Christina Garten of Christina’s Complete Clean

How Christina’s Complete Clean Got Started.

So it started with Christina’s complete, uh, years ago I had, uh, had my son at a fairly young age, and I had one house that I cleaned every other Friday. And for 90 whopping dollars, I cleaned her 5,000 square foot house. And, uh, it was a steal then it would be. Yeah, uh, bargain today.

Uh, and I would take my son along and clean her 5,000 square foot house, and she’d pay me, feed me, launch and, um, take care of him actually, while I cleaned her house. And, uh, I’ll never forget. I showed up one day, and, you know, she just asked me how it’s going. I cleaned her house, and then I also waited tables and had an infant trying to jug a server, you know, juggle servers schedules.

Um, it doesn’t really work. And, um, yeah, so she asked me, how are things going? And I’m like, well, you know, not good. I’m trying to take care of an infant and, you know, trying to figure out life at 22. And, um, she said, do you want to do this? And I just looked at her naive, of course, and said, sure, do you have a friend or a neighbor?

Somebody you want to pass my number two? And she was like, no silly. I’ll put you on Angie’s list.

So she sat down at her computer and just said, what would your company name be? And I’m like, I don’t know. I haven’t thought about it. Um, Christina’s Complete Clean. Yeah, that sounds good. No joke, no joke. True story.

And um, so then Angie’s list called. We got it all set up and, um, A couple, you know, couple months later, a couple of weeks, you know, I started getting phone calls. I didn’t even have a cell phone at the time. Um, 2006. And, um, so when somebody called, I eventually got a caller ID, and I’d call him back and say, Hey, are you looking for a cleaning company?

And anyhow, fast forward to the modern-day. But, um, yeah, she put me on Angie’s List, and the calls started coming in. I never turned down an estimate. And then, as my schedule grew, I could do, you know, one and two houses a day. Then now, we’re hitting like the heart of the recession. 2008, my friends who had their degrees are like, Hey, I can’t get a job anywhere.

Can I do that cleaning thing with you? And, uh, just kind of started from there. I contracted out friends who would help grow the company and, um, just. Kept going from there. So that’s the story, just me a bucket of chemicals. And, and that’s how it started now. How many, how many years ago was that again?

That is now almost 15 years. That’s a lot of time, a lot of changes. A lot of which dive diving into the next several questions. I’m pumped because there’s a lot of. Uh, 15 years, there are many ups and downs, many learning curves, a lot of different areas, and focuses on business.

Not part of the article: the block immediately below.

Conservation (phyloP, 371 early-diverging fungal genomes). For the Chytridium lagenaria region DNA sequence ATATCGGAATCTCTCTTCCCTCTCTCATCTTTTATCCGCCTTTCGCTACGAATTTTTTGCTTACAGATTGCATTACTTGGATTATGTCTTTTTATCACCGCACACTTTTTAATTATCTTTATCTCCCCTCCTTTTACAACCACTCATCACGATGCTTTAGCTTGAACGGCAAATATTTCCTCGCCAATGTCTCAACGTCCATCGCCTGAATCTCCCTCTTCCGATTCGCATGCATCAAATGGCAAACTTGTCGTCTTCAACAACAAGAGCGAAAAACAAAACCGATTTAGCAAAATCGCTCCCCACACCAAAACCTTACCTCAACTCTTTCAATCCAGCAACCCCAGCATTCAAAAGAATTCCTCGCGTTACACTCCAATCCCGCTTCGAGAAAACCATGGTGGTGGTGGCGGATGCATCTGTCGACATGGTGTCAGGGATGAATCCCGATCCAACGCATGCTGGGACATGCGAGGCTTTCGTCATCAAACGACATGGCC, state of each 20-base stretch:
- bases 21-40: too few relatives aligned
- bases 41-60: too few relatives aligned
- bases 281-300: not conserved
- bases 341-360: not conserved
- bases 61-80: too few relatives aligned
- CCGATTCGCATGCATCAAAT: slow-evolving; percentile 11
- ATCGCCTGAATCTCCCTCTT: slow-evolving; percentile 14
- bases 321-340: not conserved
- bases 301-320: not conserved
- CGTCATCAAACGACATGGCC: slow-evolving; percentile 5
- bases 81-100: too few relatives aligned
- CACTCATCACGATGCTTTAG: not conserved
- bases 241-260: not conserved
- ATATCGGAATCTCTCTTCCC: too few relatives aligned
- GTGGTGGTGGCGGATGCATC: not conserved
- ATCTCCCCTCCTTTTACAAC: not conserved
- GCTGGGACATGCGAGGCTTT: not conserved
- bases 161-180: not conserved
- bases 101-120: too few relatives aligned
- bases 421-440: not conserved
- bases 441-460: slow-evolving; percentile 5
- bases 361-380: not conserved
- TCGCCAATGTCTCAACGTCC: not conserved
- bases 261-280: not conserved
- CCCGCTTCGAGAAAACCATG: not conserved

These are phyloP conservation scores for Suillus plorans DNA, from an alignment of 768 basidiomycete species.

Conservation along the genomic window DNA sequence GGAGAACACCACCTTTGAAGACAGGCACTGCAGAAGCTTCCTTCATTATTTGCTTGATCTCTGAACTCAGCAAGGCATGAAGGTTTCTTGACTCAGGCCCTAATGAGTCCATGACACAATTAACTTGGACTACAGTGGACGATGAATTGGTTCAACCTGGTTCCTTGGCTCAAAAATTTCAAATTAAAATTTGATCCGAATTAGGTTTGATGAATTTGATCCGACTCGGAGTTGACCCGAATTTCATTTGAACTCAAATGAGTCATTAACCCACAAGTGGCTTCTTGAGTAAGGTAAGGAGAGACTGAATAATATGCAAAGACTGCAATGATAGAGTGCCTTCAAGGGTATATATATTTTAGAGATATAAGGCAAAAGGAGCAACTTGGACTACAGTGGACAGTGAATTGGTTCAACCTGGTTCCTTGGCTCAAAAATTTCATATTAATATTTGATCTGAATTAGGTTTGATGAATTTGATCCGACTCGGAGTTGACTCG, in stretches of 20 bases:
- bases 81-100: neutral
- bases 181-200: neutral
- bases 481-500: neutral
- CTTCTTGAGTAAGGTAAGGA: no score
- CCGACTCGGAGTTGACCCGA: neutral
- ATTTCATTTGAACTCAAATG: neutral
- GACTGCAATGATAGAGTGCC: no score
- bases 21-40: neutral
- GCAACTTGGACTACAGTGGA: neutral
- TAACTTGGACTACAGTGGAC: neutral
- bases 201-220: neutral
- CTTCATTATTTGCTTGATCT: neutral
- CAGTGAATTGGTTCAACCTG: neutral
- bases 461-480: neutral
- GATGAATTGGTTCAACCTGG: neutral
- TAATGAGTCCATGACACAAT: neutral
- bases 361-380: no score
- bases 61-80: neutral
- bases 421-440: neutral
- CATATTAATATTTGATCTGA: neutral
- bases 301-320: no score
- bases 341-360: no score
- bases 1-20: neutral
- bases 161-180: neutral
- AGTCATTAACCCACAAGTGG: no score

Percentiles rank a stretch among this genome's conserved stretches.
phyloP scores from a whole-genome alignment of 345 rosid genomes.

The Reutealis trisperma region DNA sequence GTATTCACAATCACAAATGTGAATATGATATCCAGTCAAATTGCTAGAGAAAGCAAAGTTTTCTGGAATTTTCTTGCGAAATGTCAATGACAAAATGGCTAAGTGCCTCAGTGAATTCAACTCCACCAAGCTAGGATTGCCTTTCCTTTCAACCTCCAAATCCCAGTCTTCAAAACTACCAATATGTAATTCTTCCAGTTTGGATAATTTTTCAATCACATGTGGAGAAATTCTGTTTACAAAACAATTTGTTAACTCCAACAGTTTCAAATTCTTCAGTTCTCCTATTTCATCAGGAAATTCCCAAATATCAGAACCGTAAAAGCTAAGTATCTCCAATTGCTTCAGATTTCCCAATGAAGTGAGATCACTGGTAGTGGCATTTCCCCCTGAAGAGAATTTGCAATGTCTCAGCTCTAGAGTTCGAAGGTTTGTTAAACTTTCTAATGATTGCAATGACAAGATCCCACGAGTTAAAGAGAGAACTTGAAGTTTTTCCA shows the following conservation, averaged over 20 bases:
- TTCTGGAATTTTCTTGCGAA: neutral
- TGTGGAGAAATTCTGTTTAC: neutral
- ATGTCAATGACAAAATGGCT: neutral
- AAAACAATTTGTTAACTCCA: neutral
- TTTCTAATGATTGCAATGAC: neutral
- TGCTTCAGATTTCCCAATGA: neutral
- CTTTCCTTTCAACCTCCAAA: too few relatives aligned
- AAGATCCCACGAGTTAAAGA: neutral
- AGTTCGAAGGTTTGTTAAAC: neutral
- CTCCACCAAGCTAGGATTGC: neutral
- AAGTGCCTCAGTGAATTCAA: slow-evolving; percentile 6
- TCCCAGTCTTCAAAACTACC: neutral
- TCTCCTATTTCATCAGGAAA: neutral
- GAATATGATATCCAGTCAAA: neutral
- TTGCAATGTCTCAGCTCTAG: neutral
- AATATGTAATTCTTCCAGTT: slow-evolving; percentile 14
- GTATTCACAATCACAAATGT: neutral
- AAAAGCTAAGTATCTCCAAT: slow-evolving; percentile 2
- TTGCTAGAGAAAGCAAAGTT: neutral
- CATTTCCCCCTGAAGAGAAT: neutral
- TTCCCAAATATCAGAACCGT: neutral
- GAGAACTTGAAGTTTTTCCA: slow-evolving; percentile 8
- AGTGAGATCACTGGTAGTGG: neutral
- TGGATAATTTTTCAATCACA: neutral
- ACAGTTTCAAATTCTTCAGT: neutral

We are now 35 employees. We have a residential cleaning, and we just formed a commercial line as well.

Christina’s vision & how she gives back to her employees and community.

The vision would be, um, you know, I think a lot of cleaning companies get a really bad rap for all types of things, whether it’s, you know, stealing, not trustworthy, just not, you know, cutting corners, not doing a good job.

So essentially, you know, the issue or the problem that we saw was, uh, as a company. Um, but then the true vision and what would align better with my values and goals would be to really help. Upskill our people.

I was at a point in my life where I had four 25 credit score. I’ve been homeless twice. I literally started from the bottom, and there’s a lot of commonality and things that I see in my staff. That they need help, they need help, um, managing their finances, um, getting healthy, you know, and, and they don’t seem to have the resources or know-how so I would love, you know, a future vision would be to intertwine, you know, providing, um, and fulfilling a need in the community, which is, you know, a needed cleaning company.

And then also being able to help our people behind the scenes just become better people. That’s huge.

How Christina thinks about the challenges of 2020 and entrepreneurship.

It’s like playing chess where you don’t really know all the rules, and the players or the pieces keep changing all the time.

You have to see the bigger picture, and whatever challenge or struggle you’re dealing with today is on today’s plate. But then you have to be thinking. A few moves ahead. You have to be thinking through not just this one play, but if I make this move, then what does that mean for all these other pieces?

And not to mention, as I said, the rules are going to change constantly, and the people are going to change constantly. And so it’s like figuring out a puzzle. It’s never going to be completed. Yeah.